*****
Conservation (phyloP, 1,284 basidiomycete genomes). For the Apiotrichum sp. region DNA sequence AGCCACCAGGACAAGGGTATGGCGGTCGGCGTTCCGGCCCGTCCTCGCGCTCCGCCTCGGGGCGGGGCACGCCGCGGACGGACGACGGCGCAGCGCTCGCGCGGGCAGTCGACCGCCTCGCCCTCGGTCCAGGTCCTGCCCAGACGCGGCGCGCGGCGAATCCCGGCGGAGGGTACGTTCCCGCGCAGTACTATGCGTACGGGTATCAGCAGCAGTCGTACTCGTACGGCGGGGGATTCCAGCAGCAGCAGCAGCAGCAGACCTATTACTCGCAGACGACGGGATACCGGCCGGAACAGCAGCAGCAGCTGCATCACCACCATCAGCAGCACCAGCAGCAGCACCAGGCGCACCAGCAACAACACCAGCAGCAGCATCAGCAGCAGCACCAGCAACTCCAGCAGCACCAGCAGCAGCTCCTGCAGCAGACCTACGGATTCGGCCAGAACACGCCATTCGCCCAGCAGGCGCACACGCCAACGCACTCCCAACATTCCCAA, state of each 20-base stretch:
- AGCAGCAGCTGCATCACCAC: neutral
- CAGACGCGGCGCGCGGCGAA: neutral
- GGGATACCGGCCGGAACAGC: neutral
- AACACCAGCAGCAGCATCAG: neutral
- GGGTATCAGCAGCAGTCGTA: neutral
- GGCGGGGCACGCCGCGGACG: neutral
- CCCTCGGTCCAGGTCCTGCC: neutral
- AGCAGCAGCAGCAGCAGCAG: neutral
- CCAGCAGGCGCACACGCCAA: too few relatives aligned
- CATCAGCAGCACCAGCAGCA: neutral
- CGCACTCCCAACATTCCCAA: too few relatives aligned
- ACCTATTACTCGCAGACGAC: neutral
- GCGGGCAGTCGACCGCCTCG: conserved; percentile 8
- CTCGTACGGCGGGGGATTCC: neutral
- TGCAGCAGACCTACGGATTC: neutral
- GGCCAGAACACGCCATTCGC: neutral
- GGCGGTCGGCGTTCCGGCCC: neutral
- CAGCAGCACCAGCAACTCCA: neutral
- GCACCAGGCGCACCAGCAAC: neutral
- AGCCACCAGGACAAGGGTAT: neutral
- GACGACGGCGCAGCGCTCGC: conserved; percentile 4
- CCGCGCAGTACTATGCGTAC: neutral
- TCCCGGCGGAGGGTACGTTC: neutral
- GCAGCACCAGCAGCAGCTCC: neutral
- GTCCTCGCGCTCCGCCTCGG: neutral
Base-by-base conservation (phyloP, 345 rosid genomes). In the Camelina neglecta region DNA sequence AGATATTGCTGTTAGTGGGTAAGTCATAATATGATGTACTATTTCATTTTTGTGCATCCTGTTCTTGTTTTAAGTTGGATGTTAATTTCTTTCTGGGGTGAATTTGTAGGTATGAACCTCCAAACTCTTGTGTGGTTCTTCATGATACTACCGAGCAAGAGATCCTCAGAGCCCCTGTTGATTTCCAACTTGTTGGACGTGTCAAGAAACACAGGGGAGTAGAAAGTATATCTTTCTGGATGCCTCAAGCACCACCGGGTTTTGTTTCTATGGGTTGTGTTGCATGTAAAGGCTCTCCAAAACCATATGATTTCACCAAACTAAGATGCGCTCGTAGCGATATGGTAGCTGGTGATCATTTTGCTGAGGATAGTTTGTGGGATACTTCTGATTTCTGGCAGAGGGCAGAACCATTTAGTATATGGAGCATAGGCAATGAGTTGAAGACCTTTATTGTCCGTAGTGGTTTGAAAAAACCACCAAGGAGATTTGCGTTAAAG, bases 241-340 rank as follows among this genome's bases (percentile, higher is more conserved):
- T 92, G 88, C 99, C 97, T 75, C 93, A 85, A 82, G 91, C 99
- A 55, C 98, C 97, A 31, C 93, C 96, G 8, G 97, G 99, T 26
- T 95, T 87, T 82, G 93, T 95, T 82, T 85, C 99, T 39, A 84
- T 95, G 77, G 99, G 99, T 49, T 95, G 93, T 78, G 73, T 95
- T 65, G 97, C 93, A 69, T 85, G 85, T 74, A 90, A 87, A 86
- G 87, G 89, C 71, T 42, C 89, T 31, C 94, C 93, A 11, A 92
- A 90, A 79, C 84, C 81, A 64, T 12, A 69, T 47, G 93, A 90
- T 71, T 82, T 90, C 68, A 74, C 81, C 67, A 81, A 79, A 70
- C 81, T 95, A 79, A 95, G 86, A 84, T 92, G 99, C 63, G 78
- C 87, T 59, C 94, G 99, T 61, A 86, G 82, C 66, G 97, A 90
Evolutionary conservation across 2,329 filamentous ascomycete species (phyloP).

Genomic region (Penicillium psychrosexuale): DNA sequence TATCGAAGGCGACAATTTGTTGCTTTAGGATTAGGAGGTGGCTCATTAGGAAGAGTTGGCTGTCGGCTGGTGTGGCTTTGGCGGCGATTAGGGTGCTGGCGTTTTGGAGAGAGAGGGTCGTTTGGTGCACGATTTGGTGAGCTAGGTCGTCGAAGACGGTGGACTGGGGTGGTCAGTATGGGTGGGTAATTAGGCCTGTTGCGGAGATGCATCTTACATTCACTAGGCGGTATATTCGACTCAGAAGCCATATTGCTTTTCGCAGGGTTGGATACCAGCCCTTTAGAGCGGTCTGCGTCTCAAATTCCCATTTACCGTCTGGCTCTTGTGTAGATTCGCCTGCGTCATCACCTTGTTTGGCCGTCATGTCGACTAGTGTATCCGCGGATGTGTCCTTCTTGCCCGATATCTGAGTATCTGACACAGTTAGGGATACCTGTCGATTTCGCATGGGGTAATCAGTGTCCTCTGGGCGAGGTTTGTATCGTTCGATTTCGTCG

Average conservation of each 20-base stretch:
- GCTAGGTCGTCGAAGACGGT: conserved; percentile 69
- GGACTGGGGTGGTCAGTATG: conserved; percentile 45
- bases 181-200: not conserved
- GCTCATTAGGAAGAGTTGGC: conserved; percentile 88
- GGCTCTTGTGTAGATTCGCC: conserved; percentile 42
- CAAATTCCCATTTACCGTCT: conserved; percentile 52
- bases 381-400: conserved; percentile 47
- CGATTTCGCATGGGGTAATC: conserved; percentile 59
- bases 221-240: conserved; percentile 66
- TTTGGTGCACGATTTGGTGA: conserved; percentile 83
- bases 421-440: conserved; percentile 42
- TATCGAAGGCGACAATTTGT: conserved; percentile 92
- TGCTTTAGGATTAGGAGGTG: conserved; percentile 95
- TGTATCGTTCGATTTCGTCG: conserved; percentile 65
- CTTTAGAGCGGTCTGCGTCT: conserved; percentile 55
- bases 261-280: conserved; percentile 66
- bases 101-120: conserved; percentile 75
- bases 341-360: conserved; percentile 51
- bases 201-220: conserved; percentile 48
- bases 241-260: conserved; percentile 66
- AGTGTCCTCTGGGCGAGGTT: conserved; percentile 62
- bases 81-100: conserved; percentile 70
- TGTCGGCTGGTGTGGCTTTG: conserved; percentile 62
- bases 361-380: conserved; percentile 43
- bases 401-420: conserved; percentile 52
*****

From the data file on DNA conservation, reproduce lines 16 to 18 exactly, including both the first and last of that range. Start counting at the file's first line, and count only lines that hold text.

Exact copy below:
- TGCAGCAGACCTACGGATTC: neutral
- GGCCAGAACACGCCATTCGC: neutral
- GGCGGTCGGCGTTCCGGCCC: neutral